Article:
Monday, October 27

Windy Roads and Ceviche

My alarm-rooster crowed at 6:00 on Saturday morning. This time, however, I didn't want to cut of its non-existent head and stew it. I was happy to get up and be on my way. A weekend on the beach was only a few hours away!

Miahuatlán is only about a 3.5-4 hour bus ride away from Pochutla which is the launch pad of sorts to get to a number of Oaxaca's insanely beautiful beaches. This past weekend, with the majority of Miahuatlán's güeros (also known as my coworkers: Matthew, Erica, and Allison), I hopped on the 7:00 a.m. bus and set of for San Agustinillo.

As the bus curved, ascended, descended, curved, curved, ascended, braked for some goats, and curved through the mountains my excitement mounted, but so did something else.

As we wound our way toward the sea, my stomach and a sweaty fear wound about inside of me. I was going to be sick. As much as I had been denying it to myself during the ride (I don't get car sick. I just haven't eaten enough yet. I've done this trip several times before. . .), it eventually made an inarguable case. The curved roads, mango nectar, and stars all aligned against me and I vommed in a bag (wheeeeeee. . .teh, teh).

Getting sick is gross. Getting sick while using public transportation in the mountains where you can't really stop and so you hold a bag of partially processed mango nectar and stomach acid in your hands while you are afraid you might spill it on yourself or someone sitting next to you and realizing you still have an hour more to go before you will stop is Really, REALLY gross. Believe me. Even with all this, the most devastating thought running through my head was that I wouldn't be able to eat ceviche.

Ceviche is a dish where some type of fish (around here usually tuna or some other white fish) is cured in lime juice, mixed with tomatoes, onions, peppers, topped with avocados and served cold.

It's almost like a fish salsa, you even eat it with crisp tostadas. You can also find ceviche with shrimp or octopus, but Ceviche de pescado (with fish) has won my heart and stomach.

Every time Matthew and I have gone to the beach, we have eaten ceviche. It's kind of become a mission to eat it at as many different places as possible and then compare them--the one in Puerto Angel is sweeter than the one in Mazunte. Don't get it at Tanya's, it isn't very good...etc. It's perfect to have such a filling and refreshingly cool dish after being in the sun all day. All these things rushed through my mind just after getting sick and made me feel worse, much worse.

Well, I made it to Pochutla without further incident. Shortly after getting of the bus I drank a 7up (nectar of the wretched), ate a nice, safe chicken breast, and I was healed. We found a fantastic hotel in San Agustinillo, swam and swam and swam, I tried some of Erica's ceviche there, and had my own on the beach in Zipolite for dinner. It was my favorite so far.

Just because you might not live close to the beach--don't despair! I found a ceviche recipe on Epicurious that sounds fantastic. They add corn, sweet potatoes, and yuca, which sounds really good, but isn't necessary. I would probably leave these three out and add some diced tomatoes. Actually, for those of you who have access to my mom's salsa, I would cure the fish like they recommend (and make sure it's a very high quality fresh fish at that) and mix it with my mom's salsa(or some other high quality salsa). Then enjoy with some corn chips or tostadas! I found a recipe on Food and Wine that more closely resembles the ceviche I've enjoyed here on the lovely Oaxacan coast.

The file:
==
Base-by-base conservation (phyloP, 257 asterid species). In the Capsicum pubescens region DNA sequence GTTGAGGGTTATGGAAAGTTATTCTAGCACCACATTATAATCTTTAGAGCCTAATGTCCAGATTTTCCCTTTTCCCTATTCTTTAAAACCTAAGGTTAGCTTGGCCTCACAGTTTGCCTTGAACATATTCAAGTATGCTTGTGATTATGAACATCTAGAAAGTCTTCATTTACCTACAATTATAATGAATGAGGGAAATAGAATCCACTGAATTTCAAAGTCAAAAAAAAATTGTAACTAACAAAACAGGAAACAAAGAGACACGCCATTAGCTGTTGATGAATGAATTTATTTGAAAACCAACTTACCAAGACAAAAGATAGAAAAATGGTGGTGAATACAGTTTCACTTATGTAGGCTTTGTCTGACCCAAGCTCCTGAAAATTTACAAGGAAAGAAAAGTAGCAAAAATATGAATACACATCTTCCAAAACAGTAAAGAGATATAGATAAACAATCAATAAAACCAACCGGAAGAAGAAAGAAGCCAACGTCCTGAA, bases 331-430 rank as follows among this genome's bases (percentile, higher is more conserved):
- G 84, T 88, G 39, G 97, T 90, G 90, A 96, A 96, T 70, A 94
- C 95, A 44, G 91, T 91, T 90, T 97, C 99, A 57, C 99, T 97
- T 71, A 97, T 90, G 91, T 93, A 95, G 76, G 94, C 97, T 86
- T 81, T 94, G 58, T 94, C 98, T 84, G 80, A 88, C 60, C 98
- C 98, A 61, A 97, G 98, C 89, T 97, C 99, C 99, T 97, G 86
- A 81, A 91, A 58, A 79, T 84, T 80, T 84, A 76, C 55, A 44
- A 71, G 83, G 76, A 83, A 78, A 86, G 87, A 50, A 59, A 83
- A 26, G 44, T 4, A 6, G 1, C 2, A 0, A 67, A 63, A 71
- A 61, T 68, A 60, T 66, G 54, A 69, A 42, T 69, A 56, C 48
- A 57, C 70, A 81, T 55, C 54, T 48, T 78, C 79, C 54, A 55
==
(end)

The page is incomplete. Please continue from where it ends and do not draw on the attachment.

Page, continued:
To health! To Ceviche!
To segueing a puke-story into a ceviche recipe!
Enjoy :)


  1. This post is so wonderful, I was laughing out loud (in our eerily quite Centro de Idiomas since you two are whoopin' it up in Oaxaca while we slave away and work off hangovers here in Miah...) The fact that I was present for these events doesn't take away any of the drama...

  2. I lived in San Jose de Pacifico and Puerto Angel for a total of six months in 1974. I was 22 at the time, and thoroughly enjoyed the people, food, place. (Does Pepe Cruz still own a restaurant and hotel on the south end of the main beach?) I am writing because there was a family in Puerto Angel that used to make the best ceviche I have ever had anywhere. They lived along the riverbed on the north end of Puerto Angel, and I've kicked myself many times for not getting their recipe. They ground up some kind of red chilies and mixed it in with the snapper. There was also olive oil in it and green olives. If you find this family, and can get their recipe, please, please put it on your blog, though I would imagine they will be hesitant to give the ingredients to anyone. You are especially blessed to be living in such a wonderful place. I would imagine, however, that it is much bigger, and much more developed and expensive than it was in 1974. We camped on the beach in Huatulco back then there was nothing there but a small indian village, and a cute little house on the south end of the beach owned by a gringo. We dove for clams in between swigs of mezcal. I hope the people there are still as friendly and fun-loving as they were in 1974. Enjoy the place as much as you can. You'll remember it for the rest of your life. Thanks also for the great blog, and for titillating my memory. --Chris

  3. Thank you, Chris! The ceviche sounds wonderful and I am going to try and find it and get the recipe if I can! Everything is definitely bigger (there is a university and an airport in Huatulco now) and is growing (They are currently completing a highway from Oaxaca to the beach that is only going to take 1.5 hours.), but it is still very beautiful and the people are fantastic. And I am very blessed to be here!